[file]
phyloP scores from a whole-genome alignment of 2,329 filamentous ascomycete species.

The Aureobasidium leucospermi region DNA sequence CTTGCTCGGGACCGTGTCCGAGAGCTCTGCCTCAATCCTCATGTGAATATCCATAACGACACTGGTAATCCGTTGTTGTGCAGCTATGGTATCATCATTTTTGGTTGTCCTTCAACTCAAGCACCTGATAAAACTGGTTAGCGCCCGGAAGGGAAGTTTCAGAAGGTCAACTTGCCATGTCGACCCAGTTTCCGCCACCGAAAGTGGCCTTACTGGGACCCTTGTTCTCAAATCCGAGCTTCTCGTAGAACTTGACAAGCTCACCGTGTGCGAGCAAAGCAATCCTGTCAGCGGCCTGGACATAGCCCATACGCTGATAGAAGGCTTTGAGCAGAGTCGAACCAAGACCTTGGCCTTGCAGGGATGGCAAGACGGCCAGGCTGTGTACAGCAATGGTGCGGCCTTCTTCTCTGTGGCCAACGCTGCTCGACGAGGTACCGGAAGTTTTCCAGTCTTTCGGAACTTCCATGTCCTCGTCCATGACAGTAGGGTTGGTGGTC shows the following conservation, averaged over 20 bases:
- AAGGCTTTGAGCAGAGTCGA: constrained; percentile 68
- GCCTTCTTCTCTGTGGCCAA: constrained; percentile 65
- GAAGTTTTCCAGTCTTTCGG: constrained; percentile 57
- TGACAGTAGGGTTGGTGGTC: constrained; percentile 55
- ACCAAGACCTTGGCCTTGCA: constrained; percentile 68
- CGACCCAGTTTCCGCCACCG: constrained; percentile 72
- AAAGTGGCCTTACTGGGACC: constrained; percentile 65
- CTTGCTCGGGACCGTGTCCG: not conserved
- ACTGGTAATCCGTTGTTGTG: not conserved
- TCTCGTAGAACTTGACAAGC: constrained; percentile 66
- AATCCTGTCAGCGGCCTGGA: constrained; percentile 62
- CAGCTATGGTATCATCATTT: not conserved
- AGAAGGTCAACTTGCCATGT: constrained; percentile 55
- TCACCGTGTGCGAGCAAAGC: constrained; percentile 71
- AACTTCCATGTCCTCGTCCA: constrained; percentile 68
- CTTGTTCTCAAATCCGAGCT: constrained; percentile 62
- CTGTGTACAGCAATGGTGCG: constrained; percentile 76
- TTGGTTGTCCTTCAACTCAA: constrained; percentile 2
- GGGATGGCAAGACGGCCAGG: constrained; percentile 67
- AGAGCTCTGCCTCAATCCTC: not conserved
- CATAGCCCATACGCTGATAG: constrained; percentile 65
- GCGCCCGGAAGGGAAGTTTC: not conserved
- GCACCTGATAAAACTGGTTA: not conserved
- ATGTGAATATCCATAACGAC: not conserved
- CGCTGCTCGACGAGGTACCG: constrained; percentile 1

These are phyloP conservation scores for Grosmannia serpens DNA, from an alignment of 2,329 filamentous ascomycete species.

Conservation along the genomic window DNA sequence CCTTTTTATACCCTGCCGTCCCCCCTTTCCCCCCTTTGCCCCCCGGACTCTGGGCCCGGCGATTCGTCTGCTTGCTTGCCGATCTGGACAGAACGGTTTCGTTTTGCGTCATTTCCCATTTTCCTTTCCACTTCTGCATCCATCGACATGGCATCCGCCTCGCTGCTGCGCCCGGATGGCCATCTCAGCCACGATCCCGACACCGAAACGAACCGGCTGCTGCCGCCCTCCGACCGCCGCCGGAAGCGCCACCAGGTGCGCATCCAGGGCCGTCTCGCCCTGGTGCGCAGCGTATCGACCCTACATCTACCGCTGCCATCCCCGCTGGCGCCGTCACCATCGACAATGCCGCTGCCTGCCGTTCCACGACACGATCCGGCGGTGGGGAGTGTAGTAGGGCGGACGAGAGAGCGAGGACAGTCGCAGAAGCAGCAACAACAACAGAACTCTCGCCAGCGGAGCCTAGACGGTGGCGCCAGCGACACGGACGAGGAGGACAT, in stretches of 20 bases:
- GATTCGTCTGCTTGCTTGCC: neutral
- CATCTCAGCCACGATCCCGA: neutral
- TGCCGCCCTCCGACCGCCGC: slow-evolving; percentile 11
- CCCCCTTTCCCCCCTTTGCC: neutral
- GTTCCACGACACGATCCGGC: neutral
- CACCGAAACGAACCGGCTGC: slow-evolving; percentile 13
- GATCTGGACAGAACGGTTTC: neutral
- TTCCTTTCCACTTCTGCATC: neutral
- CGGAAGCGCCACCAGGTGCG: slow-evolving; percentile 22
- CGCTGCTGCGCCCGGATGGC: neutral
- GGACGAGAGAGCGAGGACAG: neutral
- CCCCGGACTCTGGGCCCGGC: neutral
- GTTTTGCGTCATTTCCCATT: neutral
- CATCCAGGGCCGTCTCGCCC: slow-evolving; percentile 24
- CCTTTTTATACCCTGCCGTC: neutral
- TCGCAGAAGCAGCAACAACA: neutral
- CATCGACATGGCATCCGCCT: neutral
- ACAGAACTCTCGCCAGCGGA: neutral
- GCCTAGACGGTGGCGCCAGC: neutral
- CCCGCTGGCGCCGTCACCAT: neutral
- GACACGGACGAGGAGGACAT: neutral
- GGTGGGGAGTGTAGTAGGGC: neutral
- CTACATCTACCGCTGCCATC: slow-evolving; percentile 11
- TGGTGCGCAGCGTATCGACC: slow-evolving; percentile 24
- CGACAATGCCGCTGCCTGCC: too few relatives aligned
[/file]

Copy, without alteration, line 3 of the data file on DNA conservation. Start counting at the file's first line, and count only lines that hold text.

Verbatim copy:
- AAGGCTTTGAGCAGAGTCGA: constrained; percentile 68